Kieran’s Letter Essay #6: Copper Sun

Recently I have read “Copper Sun.” the book was another novel by Sharon M. Draper. This book was a 302 paged realistic fiction novel.. It was harsh, and happy with a huge journey for the main character Amari. Amari was only 15 when her family was killed and her village burnt down by the white Americans and traitors from African tribes. She was shipped to and sold in South Carolina. There she met a small slave boy, his dog, and a white woman who was being treated like the slaves. They all went through rough days until they found their way to freedom.


Amari, a 15 year old native in Africa with her brother Kwasi, her parents, and soon to be married by her companion Besa. Amari and her brother were gathering papaya for dinner. By the time they went home they heard news about the arrival of men with white skin. There was a feast to celebrate the arrival of gods as they called them. They danced by the sound of Besa’s drums and told stories until the village elder was shot in the chest. Amari’s brother was killed, then her mom dad, and soon the village was burnt down. Few had survived with her, but the white men put them in cuffs on their hands and neck. They traveled for days until they met up with water that never ended. She and others were put in towers for days with very little to eat and drink until they were put on a giant canoe that was on the water. When the boat stopped after several weeks they were in a new world where white men and women seemed to rule the area. Amari was put off board and sold to a man named Mr. Derby who then gave her to his son Clay as a birthday gift. On the way to Mr. Derby’s house a young white woman named Polly was picked up. By the time they reached the house Polly was threatened to teach Amari English or she would be fired. Polly was basically a white slave that got payed, but to her it was not fair (she hated slaves because they were taking jobs away). Teenie was the cook of the house, and even though she was old incredibly small and a slave, nobody dared to question her in the kitchen, not even Mr. Derby. Teenie had a son named Timothy but was normally called Tidbit, and he had a dog that accompanied him through hard times named Hushpuppy. Teenie taught Amari how to cook, Polly taught her English, and Tidbit taught her about fruits and vegetables. Mr. Derby’s wife was pregnant and Amari knew how to help women with birth and when the baby was born, it was black. They sent the baby and Mrs. Derby away from South Carolina, and Mr. Derby never found out but sadly Clay did. He poisoned his father and was about to kill Amari until Polly shot him and then he was snake bitten, Polly, Amari, tidbit and Hushpuppy left without even knowing what would happen to Teenie (if she hasn’t been killed already). They travelled south from South Carolina to Fort Mose which was an area for all races. It took them about a month to reach Fort Mose, where Polly Amari, tidbit and Hushpuppy can finally be free.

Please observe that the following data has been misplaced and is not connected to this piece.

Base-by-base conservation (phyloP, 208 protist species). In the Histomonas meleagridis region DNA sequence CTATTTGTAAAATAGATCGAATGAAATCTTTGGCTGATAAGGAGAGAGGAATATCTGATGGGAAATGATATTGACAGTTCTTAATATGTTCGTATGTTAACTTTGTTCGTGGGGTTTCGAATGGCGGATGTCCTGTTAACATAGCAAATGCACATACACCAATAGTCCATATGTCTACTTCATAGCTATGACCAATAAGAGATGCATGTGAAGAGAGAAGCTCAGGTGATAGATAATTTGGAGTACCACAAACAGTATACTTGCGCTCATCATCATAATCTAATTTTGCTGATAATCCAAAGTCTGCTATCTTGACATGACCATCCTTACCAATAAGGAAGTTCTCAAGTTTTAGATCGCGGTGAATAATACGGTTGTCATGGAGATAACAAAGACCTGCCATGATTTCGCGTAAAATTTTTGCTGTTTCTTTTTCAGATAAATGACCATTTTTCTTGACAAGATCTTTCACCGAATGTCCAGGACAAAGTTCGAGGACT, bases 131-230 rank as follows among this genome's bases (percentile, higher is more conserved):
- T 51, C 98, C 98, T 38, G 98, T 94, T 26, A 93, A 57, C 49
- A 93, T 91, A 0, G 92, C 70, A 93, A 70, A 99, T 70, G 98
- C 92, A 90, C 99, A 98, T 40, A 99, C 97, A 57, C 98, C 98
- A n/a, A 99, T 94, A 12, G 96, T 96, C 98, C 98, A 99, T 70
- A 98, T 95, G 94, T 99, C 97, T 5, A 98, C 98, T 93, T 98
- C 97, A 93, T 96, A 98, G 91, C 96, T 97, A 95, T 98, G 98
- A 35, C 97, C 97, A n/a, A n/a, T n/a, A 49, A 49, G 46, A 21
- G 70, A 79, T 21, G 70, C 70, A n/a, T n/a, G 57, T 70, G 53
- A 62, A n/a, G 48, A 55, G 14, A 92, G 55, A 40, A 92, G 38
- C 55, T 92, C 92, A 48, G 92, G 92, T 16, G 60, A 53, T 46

This book reminded me of “Maus” by Art Spieglemen. The book was actually a comic but it was based off of his dad’s life Vladek Speiglemen who was from Snosnowiec Poland and was Jewish. The time took place during World War 2 and while he was fighting, he and others were thrown into Auschwitz and then Birkenau. When the war was over all Jews were sent to be killed but he and his friend Mandelbaum had escaped and made it back to Poland. While Amari was being shipped she met with another African named Afi. “Perhaps it is better to die,” Amari told Afi sharply. “If you die they win. We cannot let that happen.” “They have already taken everyone that I have loved.” Amari replied ashamed to look at Afi in the face “And tonight they take the only thing I have left that is truly mine. Death would be a relief.” “You will live and you you must,” Afi said sternly. “I should welcome death, but I cannot-not yet. And neither can you.” (Page 48). This one paragraph of the book seemed really important because Amari did not know what was coming next but all she knew, was to stay alive no matter what. Amari when she was sold to Clay she went through extreme abuse, labor, and seeing people in the rice fields being killed right in front of her as well as a journey to Fort Mose. This was an amazing book, I think Sharon seemed to put much effort to this book and a sad story with a happy ending to it. I would definitely rate this a 9/10 book.


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1 thought on “Kieran’s Letter Essay #6: Copper Sun

  1. Kieran,
    This sounds like an intense book, and I can tell you were into it by the way you summarized the book; you included a lot of detail. You were also very detailed in the beginning of your Reflection, when you were comparing the lives of the characters in this book with those fictional characters set in Nazi-occupied Europe. Remember to explain why you chose the book you read in your letter-essay, and to use those sentence starters in your Reflection. Thank you.
    Mr. Jockers

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